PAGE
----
Paul Simon started recording this song when he went to South Africa in 1985. He had been listening to a bootleg tape of music from the country, and wanted those sounds for his Graceland album. He recorded with dozens of musicians in his 17 days there, and he had a great experience with members of a popular South African group called Stimela - drummer Isaac Mtshali and guitarist Ray Phiri. When Simon returned to America, Mtshali and Phiri joined him for more recording sessions (this time at The Hit Factory studios) and a Saturday Night Live appearance. Bits of the South African sessions were edited together with the New York recordings to complete the track. Simon says that the song ended up sounding more like the music of Malawi and Zimbabwe, rather than South Africa.
Paul Simon isn't big on political lyrics, so despite the myriad political issues he saw in South Africa, he wrote lyrics for the Graceland tracks that told little stories (this one about a love gone bad), and more importantly, matched the music. This wasn't easy, and Simon became frustrated when he couldn't get the lyrics to fit. The breakthrough came when he listened to the tracks again. In the Under African Skies documentary, he said, "I realized that the guitar part was playing a different symmetry than I assumed, and the bass was doing something that was much more important, and I might be better off following what the bass was doing. I started thinking about the lyrics and what effect that would have on storytelling, and I began to raise the bar on my own writing."
As Simon explained in an interview with SongTalk magazine, there are two reasons for the "Vol. II" in the title. One is that Simon wanted to differentiate his "Crazy Love" from the Van Morrison song of the same name. The other is that he is talking about a love that has started and stopped more than once.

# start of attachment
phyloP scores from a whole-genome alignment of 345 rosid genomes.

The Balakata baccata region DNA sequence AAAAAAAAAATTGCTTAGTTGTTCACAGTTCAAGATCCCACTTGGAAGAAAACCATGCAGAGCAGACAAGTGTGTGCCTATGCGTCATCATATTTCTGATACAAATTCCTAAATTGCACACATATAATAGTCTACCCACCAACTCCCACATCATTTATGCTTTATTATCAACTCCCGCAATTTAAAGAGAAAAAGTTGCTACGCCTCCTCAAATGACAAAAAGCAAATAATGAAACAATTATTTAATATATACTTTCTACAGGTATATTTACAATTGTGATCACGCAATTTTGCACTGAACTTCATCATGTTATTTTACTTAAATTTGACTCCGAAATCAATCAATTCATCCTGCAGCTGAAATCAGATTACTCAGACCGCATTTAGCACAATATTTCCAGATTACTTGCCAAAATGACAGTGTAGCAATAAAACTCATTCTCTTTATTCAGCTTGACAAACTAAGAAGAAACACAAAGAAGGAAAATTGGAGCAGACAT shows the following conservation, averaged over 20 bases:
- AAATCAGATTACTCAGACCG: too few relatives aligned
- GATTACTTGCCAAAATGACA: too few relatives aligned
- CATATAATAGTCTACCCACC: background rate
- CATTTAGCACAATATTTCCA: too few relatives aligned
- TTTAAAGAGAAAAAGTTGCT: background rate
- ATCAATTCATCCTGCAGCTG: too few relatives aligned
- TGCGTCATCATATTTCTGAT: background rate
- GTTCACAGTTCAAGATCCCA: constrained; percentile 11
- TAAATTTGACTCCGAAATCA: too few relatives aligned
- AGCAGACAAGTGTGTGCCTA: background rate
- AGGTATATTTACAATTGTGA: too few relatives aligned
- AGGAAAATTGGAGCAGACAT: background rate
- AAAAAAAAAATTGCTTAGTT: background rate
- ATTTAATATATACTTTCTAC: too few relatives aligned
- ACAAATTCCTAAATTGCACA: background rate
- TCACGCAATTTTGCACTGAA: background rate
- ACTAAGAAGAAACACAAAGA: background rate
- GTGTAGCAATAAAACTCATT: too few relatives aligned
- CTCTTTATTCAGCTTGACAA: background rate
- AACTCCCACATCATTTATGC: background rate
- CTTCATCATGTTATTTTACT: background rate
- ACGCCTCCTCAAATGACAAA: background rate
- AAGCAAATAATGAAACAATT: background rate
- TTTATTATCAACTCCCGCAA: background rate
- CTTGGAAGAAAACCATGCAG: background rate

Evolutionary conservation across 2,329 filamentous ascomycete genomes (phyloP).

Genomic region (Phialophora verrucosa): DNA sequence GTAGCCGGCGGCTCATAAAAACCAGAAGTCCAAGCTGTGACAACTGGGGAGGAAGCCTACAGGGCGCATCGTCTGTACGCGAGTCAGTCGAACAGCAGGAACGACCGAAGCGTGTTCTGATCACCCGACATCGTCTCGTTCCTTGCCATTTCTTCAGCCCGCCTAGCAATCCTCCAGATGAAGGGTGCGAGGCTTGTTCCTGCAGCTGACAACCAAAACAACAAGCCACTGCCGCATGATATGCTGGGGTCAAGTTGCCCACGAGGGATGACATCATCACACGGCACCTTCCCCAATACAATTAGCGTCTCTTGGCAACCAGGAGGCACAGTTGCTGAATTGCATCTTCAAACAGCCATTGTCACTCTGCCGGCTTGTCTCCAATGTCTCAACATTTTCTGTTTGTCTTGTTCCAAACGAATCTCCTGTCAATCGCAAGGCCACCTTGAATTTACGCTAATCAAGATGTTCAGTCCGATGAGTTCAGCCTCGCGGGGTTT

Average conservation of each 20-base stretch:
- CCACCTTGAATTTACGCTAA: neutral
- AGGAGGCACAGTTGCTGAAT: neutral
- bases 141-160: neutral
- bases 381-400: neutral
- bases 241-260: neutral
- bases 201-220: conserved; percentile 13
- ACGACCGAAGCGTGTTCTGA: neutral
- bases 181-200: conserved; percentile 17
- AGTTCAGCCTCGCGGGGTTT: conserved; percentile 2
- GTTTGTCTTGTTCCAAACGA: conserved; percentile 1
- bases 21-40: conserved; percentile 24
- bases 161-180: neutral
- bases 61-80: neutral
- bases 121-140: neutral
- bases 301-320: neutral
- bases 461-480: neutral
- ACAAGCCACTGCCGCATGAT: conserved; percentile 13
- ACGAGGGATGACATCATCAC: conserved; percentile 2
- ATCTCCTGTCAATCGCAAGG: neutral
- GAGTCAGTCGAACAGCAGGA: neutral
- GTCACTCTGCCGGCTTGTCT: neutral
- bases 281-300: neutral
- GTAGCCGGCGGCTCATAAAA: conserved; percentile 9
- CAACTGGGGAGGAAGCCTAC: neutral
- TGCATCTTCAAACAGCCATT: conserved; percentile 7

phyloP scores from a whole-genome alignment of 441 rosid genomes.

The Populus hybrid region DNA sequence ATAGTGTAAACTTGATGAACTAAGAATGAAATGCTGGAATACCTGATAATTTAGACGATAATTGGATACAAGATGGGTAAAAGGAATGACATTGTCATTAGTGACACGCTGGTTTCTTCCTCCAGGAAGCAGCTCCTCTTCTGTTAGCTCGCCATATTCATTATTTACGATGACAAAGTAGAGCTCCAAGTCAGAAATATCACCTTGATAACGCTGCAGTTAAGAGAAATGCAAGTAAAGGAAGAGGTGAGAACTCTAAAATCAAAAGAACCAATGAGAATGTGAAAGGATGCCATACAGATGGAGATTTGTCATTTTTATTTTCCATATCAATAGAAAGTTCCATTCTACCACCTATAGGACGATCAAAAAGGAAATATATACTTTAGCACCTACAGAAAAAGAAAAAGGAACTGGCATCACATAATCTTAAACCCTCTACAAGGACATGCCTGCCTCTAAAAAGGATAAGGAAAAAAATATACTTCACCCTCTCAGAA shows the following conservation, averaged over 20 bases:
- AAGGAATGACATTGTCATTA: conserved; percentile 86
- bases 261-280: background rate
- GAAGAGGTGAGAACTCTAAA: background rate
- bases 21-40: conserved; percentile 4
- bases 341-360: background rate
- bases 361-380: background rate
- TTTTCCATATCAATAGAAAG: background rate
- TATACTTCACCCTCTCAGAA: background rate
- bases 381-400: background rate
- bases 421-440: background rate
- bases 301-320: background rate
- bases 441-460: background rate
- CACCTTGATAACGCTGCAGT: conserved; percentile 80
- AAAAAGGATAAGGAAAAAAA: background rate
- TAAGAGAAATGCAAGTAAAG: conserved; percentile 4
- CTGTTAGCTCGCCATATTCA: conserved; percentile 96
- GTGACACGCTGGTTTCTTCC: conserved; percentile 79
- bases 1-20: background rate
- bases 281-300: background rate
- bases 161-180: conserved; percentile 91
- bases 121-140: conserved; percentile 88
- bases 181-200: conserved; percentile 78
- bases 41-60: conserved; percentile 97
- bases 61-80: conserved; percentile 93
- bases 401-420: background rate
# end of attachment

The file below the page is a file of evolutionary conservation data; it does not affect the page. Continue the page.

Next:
The same guy who played the pennywhistle on "You Can Call Me Al" played soprano saxophone on this song. His name is Morris Goldberg, and he's a white South African who had moved to New York.
The opening line mentions Fat Charlie the Archangel. This character came completely out of nowhere. Says Simon: "It doesn't represent anyone."
In the US, this was released as the B-side to "The Boy in the Bubble." In the UK, it was the B-side to "Graceland." Neither single charted.
John from Guildford, EnglandI wonder whether Fat Charlie The Archangel is partly Paul. If you look at pictures and videos of him around this time, he had certainly put on weight! And an archangel is a being next to God, which might be the opinion of some! (Or maybe it's a joke reference to Paul's opinion of himself!). And then there's the reference to his life being all over the evening news, which would apply to Paul. But I'm probably wrong about all this...!
Randi from West Boylston, MaConsidering his love life, he had good fodder for this song!
Dave from Cardiff, WalesActually, "The Boy In The Bubble" did chart - it peaked at No.21 in the UK in late 1986 as the follow-up to "You Can Call Me Al"